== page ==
Yet another exemplary embodiment of the present invention includes the nitroaromatic explosive detector, in which the polyamine or polyamine functionalized coating on the microelectrode array and the semiconductor substrate is vapor deposited to a thickness from about 1 nm to about 100,000 nm.

Yet another exemplary embodiment of the present invention includes the nitroaromatic explosive detector, in which the polyamine-functionalized coating on the microelectrode array and the semiconductor substrate comprises a polyamine-functionalized silica-gel deposited to a thickness from about 1 nm to about 100,000 nm.

Yet another exemplary embodiment of the present invention includes the nitroaromatic explosive detector, in which the polyamine coating comprises any of diethylenetriamine (DETA), N-(3-aminopropyl)-1,3-propanediamine, ethylenediamine, 1,3-diaminopropane, 1,4-diaminobutane, 1,5-diaminopentane, 1,12-dodecanediamine (Spermine), hexamethylenediamine, bis(hexamethylene)triamine, N,N′-diethylethylenediamine, tris(2-aminoethyl)amine, N,N-diethylethylenediamine, diethylenetriaminepentaacetate (DTPA), [3-(2-aminoethylamino)propyl]trimethoxysilane, and 3-[2-(2-aminoethylamino)ethylamino]propyl-trimethoxysilane.

Yet another exemplary embodiment of the present invention includes the nitroaromatic explosive detector, in which the polyamine-functionalized coating comprises any of 3-(diethylenetriamino)propyl-functionalized silica, 3-(ethylenediamino)propyl-functionalized silica, and 3-aminopropyl-functionalized silica.

Yet another exemplary embodiment of the present invention includes the nitroaromatic explosive detector, in which the nitroaromatic explosive comprises any of 2,4-dinitrotoluene (2,4-DNT), 2-methyl-1,3,5-trinitrobenzene (TNT), 2,4,6-trinitrophenyl-N-methlynitramine (Tetryl), 1,3,5-trinitro-2-[2-(2,4,6-trinitrophenyl)ethenyl]benzene (HNS), 2,4,6-trinitrophenol (picric acid) and its salts, 1,3,5-triazido-2,4,6-trinitrobenzene (TNB), 1,3,5-triamino-2,4,6-trinitrobenzene (TATB), 2,4,6-trinitroaniline (TNA), 2,4,6 trinitro-1,3 benzenediamine (DATB), and 2-diazo-4,6-Dinitrophenol (DDNP).

Yet another exemplary embodiment of the present invention includes the nitroaromatic explosive detector, in which the microelectrode array comprises any of silver, gold, platinum, palladium, nickel, chromium, copper, iron, tungsten, titanium, zinc, manganese, tantalum, and aluminum.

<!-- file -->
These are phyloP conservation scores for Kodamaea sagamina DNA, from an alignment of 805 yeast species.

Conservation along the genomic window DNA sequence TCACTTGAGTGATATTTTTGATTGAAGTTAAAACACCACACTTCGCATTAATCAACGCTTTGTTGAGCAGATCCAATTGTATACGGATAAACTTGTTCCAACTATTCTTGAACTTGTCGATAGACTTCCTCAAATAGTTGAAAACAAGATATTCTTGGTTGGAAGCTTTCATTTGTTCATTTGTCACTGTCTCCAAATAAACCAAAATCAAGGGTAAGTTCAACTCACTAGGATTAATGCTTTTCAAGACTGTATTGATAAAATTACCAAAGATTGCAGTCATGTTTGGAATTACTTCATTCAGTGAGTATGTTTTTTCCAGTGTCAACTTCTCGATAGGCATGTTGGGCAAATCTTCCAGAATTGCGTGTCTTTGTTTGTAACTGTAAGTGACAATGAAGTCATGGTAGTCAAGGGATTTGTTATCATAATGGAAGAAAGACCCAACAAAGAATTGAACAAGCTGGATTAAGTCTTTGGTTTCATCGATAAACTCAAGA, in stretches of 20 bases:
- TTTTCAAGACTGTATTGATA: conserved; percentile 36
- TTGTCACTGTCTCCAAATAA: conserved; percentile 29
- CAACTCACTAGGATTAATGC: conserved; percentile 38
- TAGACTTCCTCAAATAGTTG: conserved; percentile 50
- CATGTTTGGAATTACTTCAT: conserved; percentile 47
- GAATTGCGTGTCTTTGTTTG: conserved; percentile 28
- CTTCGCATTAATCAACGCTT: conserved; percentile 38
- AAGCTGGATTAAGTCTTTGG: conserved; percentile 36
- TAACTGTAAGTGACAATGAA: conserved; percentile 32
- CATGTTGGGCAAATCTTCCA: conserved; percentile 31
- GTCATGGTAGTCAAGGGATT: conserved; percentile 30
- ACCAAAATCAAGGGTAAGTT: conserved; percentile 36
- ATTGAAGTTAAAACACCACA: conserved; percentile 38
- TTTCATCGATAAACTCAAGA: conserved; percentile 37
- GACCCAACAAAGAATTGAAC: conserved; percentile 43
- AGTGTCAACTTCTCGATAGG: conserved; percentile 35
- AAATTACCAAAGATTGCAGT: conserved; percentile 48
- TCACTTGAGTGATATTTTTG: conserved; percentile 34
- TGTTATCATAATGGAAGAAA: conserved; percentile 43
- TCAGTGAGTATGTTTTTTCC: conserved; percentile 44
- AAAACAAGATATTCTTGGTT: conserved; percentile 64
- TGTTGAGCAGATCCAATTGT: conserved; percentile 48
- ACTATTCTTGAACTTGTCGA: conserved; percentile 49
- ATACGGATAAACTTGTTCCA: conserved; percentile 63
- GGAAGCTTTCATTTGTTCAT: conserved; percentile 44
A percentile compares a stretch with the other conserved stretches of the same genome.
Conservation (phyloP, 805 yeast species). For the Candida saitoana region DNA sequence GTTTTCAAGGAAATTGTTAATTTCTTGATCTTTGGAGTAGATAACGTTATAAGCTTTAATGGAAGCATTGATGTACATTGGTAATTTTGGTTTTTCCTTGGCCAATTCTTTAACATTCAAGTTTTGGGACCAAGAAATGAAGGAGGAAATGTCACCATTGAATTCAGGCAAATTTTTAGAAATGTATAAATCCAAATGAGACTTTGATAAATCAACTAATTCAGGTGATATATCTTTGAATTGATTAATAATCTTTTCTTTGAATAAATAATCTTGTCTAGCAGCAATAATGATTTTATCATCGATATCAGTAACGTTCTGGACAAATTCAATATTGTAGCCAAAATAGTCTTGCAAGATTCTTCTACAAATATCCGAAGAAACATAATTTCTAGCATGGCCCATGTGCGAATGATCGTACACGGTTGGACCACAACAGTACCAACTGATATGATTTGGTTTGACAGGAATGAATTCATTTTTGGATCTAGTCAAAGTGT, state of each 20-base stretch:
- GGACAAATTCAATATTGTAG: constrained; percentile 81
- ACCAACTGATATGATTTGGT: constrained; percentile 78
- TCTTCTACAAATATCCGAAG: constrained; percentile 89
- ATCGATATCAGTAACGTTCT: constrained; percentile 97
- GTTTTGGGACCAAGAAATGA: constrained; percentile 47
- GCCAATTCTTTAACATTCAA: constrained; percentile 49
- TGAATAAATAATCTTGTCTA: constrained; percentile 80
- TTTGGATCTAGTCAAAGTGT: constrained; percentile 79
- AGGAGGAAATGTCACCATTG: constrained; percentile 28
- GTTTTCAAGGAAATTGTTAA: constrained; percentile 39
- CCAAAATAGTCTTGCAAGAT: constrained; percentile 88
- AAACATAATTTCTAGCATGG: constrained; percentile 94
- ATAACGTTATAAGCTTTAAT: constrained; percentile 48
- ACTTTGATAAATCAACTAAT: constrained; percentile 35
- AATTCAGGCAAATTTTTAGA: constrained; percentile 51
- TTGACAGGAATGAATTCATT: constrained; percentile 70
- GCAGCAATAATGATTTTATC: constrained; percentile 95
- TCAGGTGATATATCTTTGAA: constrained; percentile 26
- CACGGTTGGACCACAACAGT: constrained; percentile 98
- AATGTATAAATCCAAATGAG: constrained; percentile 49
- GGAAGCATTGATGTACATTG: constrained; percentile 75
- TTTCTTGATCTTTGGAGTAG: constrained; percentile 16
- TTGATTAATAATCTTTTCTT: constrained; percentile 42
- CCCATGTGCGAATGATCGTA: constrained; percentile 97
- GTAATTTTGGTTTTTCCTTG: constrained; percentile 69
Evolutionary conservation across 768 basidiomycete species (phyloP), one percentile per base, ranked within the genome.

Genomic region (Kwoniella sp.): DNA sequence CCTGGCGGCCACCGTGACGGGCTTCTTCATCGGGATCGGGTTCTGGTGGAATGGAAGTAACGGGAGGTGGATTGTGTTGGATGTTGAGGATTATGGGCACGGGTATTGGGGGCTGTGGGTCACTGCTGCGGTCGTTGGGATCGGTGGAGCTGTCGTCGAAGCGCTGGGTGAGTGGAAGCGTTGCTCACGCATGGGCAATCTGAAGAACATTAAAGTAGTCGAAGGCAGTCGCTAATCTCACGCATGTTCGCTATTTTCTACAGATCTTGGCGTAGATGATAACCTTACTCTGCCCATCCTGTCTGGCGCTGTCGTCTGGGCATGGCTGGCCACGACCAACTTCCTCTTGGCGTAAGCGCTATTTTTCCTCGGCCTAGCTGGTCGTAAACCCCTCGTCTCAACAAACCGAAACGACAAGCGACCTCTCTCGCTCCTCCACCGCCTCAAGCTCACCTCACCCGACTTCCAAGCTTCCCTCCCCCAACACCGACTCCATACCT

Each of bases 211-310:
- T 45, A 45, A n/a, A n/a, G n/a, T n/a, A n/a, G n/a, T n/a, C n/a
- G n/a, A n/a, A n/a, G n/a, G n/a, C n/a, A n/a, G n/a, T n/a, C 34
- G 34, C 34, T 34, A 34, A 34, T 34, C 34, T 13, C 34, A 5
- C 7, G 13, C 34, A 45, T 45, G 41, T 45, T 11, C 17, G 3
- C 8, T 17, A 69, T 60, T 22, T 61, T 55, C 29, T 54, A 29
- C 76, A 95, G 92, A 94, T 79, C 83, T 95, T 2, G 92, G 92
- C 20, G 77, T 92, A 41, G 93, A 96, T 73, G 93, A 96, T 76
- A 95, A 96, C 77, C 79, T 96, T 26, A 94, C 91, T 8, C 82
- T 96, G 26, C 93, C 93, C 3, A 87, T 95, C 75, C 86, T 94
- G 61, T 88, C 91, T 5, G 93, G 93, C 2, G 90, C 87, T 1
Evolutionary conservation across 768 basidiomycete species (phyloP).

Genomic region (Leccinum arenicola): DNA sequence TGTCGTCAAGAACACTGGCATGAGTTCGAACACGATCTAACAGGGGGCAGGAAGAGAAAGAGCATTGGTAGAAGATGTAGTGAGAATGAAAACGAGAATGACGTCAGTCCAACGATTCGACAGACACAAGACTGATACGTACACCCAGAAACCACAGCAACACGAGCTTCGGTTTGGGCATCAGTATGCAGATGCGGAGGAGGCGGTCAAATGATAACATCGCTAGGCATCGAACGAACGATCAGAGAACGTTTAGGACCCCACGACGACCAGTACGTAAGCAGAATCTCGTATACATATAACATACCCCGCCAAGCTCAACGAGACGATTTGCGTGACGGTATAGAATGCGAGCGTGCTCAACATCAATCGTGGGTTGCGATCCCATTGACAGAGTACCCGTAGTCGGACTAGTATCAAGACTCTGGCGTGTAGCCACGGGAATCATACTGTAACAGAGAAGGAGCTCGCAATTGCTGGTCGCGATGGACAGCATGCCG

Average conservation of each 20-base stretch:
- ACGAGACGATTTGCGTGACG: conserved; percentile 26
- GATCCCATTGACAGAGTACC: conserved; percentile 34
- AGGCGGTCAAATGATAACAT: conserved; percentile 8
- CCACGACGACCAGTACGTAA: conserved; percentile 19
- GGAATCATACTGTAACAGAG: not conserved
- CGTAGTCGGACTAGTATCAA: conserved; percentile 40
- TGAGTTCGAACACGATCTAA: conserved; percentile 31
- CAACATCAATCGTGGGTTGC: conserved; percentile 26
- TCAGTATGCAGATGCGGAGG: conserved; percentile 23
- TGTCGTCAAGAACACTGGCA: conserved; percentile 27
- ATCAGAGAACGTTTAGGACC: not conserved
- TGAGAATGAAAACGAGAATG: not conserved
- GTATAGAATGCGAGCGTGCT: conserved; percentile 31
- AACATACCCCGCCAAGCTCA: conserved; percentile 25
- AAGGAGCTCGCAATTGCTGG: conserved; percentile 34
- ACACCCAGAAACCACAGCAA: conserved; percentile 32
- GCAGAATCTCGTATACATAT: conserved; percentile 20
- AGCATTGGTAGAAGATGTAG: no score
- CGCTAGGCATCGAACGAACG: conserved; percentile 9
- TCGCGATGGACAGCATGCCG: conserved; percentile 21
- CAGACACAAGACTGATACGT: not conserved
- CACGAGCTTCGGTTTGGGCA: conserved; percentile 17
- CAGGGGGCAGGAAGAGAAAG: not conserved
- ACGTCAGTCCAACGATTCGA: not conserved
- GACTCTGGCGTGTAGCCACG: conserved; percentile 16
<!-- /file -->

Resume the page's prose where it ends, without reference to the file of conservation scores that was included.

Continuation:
Yet another exemplary embodiment of the present invention includes the nitroaromatic explosive detector, in which the semiconductor substrate comprises any of silicon, indium nitride, silicon dioxide, germanium, gallium arsenide, gallium nitride, silicon carbide, and silicon nitride.

Yet another exemplary embodiment of the present invention includes the nitroaromatic explosive detector, in which the measuring device for measuring any of resistance, conductance, and capacitance further comprises a direct current power supply and a time-varying power supply.

BRIEF DESCRIPTION OF THE DRAWINGS

Exemplary embodiments of the present invention are discussed hereinafter in reference to the drawings, in which:

FIG. 1 (Background) illustrates a reaction between trinitrotoluene (TNT), a nitroaromatic explosive, and a polyamine to form a zwitterionic Meisenheimer complex having a labile proton;

FIG. 2 (Background) illustrates an exothermic reaction between trinitrotoluene (TNT), a nitroaromatic explosive, and diethylenetriamine (DETA);

FIG. 3 (Background) illustrates an interdigital microelectronic array;

FIG. 4 A depicts a photomicrograph of an atomic force microscope (AFM) image of a bare microelectrode array surface including bare silicon dioxide and bare gold surfaces;

FIG. 4 B depicts an AFM image of trimethoxysilyl-ethylenediamine adsorbed on the silicon dioxide section of the microelectrode array's and substrate's surface in an exemplary embodiment of the present invention;